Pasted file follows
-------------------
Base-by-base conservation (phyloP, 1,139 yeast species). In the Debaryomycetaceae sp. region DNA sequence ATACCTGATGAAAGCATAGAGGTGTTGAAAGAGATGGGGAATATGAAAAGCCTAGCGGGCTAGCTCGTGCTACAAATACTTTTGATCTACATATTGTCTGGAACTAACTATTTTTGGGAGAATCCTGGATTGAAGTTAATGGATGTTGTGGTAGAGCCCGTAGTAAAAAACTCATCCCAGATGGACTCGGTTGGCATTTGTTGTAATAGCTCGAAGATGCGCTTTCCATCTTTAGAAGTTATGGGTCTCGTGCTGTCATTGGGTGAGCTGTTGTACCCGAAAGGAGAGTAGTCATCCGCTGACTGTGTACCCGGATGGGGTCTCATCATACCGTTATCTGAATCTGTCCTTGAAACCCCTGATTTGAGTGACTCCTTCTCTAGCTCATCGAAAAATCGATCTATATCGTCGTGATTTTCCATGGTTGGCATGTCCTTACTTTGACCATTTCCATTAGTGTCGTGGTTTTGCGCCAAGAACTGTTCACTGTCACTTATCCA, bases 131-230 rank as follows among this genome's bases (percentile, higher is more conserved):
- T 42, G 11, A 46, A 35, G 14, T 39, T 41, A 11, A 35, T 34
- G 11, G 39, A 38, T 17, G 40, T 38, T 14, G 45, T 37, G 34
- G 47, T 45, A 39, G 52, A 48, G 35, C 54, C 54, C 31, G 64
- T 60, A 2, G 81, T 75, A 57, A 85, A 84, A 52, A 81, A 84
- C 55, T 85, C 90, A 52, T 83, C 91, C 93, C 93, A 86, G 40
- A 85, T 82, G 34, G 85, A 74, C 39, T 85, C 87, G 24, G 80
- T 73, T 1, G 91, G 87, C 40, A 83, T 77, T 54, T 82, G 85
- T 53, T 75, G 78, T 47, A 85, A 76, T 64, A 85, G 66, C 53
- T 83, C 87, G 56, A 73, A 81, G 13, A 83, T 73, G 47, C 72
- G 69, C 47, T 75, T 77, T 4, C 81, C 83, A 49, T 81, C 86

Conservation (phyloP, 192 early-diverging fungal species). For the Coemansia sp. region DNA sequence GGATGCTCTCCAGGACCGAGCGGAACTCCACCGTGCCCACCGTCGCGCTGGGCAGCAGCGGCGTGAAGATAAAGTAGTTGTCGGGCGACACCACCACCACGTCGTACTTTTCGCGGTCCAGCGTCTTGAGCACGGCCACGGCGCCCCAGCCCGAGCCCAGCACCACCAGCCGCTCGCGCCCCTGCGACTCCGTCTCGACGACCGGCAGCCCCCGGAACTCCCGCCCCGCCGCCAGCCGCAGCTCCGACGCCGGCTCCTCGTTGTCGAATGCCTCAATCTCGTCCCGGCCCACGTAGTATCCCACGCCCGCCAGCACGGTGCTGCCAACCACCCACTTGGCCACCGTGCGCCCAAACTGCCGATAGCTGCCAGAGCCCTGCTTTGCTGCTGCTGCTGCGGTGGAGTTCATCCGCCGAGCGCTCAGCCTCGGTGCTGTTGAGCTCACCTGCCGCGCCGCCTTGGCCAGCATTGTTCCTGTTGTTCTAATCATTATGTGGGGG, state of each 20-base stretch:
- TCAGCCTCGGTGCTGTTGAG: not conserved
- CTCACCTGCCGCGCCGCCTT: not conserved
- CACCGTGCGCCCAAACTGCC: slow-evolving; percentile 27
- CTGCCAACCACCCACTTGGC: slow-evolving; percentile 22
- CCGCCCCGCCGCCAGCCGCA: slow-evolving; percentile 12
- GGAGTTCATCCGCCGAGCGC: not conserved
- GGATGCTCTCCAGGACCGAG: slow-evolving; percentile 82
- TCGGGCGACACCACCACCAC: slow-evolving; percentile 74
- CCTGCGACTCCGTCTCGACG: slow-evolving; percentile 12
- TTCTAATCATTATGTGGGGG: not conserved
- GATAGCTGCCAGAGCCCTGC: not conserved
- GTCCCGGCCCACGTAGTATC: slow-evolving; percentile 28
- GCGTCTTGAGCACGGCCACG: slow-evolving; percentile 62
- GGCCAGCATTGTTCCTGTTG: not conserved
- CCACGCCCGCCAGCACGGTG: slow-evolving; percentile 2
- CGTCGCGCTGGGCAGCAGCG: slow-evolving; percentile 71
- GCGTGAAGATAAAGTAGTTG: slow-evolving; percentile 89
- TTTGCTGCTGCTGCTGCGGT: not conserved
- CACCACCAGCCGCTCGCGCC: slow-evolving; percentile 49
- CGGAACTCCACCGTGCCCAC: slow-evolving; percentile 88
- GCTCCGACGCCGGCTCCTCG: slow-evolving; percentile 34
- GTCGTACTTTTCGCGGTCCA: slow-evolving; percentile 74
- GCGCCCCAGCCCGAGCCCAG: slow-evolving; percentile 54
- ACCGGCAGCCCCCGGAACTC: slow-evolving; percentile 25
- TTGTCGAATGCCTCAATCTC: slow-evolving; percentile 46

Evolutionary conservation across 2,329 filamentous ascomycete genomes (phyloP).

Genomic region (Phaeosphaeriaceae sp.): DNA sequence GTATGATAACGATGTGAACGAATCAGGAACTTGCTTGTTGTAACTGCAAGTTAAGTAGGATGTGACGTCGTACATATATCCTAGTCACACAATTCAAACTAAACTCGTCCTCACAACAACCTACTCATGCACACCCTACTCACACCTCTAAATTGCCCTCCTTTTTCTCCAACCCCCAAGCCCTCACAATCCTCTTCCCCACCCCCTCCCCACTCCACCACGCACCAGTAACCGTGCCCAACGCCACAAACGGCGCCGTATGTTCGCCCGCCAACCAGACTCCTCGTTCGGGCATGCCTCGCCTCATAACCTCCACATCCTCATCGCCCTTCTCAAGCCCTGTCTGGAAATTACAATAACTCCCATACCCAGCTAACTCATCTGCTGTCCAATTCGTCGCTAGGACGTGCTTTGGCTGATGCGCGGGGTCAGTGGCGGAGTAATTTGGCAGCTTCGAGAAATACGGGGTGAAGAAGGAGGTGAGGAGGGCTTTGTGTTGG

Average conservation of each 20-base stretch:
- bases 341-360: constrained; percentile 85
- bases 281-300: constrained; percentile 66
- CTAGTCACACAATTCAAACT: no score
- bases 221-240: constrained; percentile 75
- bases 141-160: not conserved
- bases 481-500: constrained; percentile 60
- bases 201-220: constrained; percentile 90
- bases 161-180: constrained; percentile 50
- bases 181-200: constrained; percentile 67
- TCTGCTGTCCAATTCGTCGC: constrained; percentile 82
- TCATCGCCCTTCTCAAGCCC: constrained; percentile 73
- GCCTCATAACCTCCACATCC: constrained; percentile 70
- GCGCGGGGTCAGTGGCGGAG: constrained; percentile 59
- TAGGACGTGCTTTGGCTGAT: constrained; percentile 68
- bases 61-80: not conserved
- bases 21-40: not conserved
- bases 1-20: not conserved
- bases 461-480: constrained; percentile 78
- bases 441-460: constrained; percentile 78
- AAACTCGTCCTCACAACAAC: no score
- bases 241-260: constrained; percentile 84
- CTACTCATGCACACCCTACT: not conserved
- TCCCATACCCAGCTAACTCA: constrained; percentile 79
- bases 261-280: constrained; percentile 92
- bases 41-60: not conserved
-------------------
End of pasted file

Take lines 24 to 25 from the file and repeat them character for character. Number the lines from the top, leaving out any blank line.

- GTCCCGGCCCACGTAGTATC: slow-evolving; percentile 28
- GCGTCTTGAGCACGGCCACG: slow-evolving; percentile 62